Now that the Senate GOP has begun the process of rolling out their own version of a “police reform” bill, predictable partisan fights are already breaking out. One of the major bones of contention is the idea that the bill would “discourage” the use of chokeholds by the cops during confrontations with non-compliant, disruptive or violent suspects. As with some other provisions, this doesn’t go far enough for the liberals and Democrats who are aiming to either defund or abolish the police, but will settle for as much as they can get in the meantime. They want the maneuver to be forbidden entirely with punishment meted out to any cops who violate the prohibition. (Washington Post)

The Senate Republican proposal, expected to be endorsed by a vast majority of the GOP conference, veers away from mandating certain policing practices from the federal level and does not include an explicit ban on chokeholds or certain no-knock warrants — all facets of the Democratic plan.

Instead, it encourages the thousands of local police and law enforcement agencies to curtail those practices by withholding federal funding to departments that allow the tactics or do not submit reports related to them.

The legislation also requires local law enforcement agencies to report all officer-involved deaths to the FBI — an effort pushed by Sen. Tim Scott (R-S.C.), who is spearheading the GOP bill, since 2015 — and it encourages broader use of body-worn cameras for officers.

While this certainly shouldn’t be mandated from the federal level, we’re talking about things that must be handled with extreme care even at the state and local levels. The idea that anyone can simply grab a pen and paper and legislate how things will play out during a tense encounter between the police and a criminal suspect is laughable. Or at least it would be laughable if there were anything funny about such a serious subject.

Suggesting that Congress can simply roll out some new rules about a crisis situation where the cops wind up in a physical and potentially deadly confrontation with a subject is magical thinking. First of all, you’re talking about a vanishingly rare event for the most part. I mentioned these statistics in a previous article, but they bear repeating. In 2017 there were more than ten and a half million arrests made in the United States.That doesn’t even take into account the even larger number of police stops and interactions that ended without an arrest. The vast, vast majority of arrests ended without any notable incidents. A little over 900 of them ended with the police shooting a suspect and killing them. (The majority of whom were white, by the way.) That’s a vanishingly small number. I mention this only for perspective.

Coming from a family with more than our fair share of cops, the attitude I detect from some of these Democrats is simply insulting. Do you honestly think that there are police out there in any measurable numbers who get up in the morning and put on their uniform hoping that they’ll get the chance to put someone in a chokehold that day? Do you think they’re dreaming of the chance to shoot somebody, particularly when the odds are that the suspect will be shooting back at them? That’s the last thing pretty much any officer in the country wants. They would prefer to see and respond to no crimes and have a peaceful community. And if they are called on to respond to an incident, they would like it resolved calmly. They want to go home to their families that night every bit as much as you do.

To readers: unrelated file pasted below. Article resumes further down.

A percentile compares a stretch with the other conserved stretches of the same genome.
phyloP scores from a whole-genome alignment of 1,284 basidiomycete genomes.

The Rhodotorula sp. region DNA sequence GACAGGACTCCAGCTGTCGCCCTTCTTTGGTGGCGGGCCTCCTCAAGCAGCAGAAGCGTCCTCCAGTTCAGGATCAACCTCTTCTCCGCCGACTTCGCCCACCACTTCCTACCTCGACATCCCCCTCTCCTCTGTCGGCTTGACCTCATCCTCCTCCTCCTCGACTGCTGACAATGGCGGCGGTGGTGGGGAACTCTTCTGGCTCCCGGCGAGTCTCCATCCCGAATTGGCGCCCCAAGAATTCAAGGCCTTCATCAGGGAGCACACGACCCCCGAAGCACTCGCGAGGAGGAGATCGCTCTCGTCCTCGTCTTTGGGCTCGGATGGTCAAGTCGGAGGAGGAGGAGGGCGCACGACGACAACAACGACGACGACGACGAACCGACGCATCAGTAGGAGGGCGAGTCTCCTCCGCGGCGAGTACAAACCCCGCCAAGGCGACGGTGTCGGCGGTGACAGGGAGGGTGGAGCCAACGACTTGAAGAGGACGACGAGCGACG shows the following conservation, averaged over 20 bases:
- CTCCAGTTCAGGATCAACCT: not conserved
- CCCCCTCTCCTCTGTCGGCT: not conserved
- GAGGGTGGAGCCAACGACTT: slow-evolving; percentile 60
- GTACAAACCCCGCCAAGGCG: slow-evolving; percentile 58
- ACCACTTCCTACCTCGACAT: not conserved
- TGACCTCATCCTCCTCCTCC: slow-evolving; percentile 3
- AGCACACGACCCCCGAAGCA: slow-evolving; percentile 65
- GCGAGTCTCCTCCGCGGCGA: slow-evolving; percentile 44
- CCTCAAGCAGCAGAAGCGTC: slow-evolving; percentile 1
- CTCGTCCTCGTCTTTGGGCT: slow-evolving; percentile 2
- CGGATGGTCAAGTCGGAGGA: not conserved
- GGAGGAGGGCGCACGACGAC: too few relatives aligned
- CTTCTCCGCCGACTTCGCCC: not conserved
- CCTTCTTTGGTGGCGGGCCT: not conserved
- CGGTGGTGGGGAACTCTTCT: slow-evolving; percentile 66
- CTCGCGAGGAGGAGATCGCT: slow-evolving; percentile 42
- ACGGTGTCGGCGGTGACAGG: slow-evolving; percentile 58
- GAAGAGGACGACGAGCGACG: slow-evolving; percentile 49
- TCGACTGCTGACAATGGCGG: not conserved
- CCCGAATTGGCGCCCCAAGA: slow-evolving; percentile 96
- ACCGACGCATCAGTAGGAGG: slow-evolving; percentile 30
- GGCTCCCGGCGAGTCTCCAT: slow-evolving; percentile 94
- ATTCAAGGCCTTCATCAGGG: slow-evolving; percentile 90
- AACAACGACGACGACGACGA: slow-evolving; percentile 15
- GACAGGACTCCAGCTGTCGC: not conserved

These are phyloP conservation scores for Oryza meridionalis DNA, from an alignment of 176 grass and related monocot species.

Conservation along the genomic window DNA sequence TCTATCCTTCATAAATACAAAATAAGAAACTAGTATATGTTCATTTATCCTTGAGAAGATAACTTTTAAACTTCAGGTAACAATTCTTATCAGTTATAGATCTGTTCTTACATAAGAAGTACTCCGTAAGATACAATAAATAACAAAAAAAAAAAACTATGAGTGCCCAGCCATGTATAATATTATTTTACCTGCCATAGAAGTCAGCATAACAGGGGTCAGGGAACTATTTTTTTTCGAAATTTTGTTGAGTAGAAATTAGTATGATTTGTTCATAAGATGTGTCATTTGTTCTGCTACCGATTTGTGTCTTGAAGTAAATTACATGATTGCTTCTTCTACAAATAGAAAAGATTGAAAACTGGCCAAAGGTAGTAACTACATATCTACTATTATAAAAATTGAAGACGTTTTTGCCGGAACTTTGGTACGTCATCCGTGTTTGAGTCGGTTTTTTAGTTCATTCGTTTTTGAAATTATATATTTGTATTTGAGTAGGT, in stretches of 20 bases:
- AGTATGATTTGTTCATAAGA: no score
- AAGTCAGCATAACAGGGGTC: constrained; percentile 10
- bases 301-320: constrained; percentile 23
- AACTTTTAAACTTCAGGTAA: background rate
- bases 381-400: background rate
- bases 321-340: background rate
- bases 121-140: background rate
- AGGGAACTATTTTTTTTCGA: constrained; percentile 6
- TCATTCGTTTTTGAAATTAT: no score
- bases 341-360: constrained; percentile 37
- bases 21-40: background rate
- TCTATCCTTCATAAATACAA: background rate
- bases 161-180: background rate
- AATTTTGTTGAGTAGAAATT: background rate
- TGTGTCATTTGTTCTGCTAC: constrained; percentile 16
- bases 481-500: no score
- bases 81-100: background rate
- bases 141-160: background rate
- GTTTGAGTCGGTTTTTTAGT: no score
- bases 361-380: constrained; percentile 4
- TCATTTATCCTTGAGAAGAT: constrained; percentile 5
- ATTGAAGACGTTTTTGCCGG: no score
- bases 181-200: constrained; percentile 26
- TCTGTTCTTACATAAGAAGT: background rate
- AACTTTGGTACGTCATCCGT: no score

But sometimes officers encounter a criminal who will never comply with orders and will either flee or get into an altercation with the cops. As we’ve seen from too many witness videos by now (such as the Rayshard Brooks shooting), things can go from boring and normal to violent and potentially deadly in under a second. Yes, there needs to be plenty of training in how to respond. And there should be standard practices in place so every officer knows the best way to handle such an incident, ensuring the greatest chance that the episode will be resolved with nobody getting hurt. But human nature is a funny thing, and it’s not always going to work out the way you would like.

There may come a time in any officer’s career where their life will be literally on the line with almost no time to respond. At close quarters, a chokehold may turn out to be the only viable (and hopefully nonlethal) option. At a distance against an armed assailant, they may have to draw and potentially use their firearm. And they don’t need to be worrying about whether they’re going to lose their job over it. Most of the well-heeled people in Congress who are cranking out these rules have most likely never seen an episode like the one I described above and would probably pee themselves if they suddenly found themselves in that position. (My apologies to the combat vets currently serving in the legislative branch.) Threatening to punish them if they don’t conform to your ideas (or those of your most rabid supporters) of how they should save their own lives demonstrates a lack of moral fiber on the part of our elected officials.

We ask a lot of our police officers. Probably too much in some cases. With the exception of a few rotten apples we need to weed out quickly and aggressively, they are all out there on the front lines fighting so you can have a peaceful life under the rule of order and exercise all of your freedoms. Seeking to exert this sort of granular control over them from on high is offensive. And if a lot of them start walking off the job after this I certainly couldn’t blame them.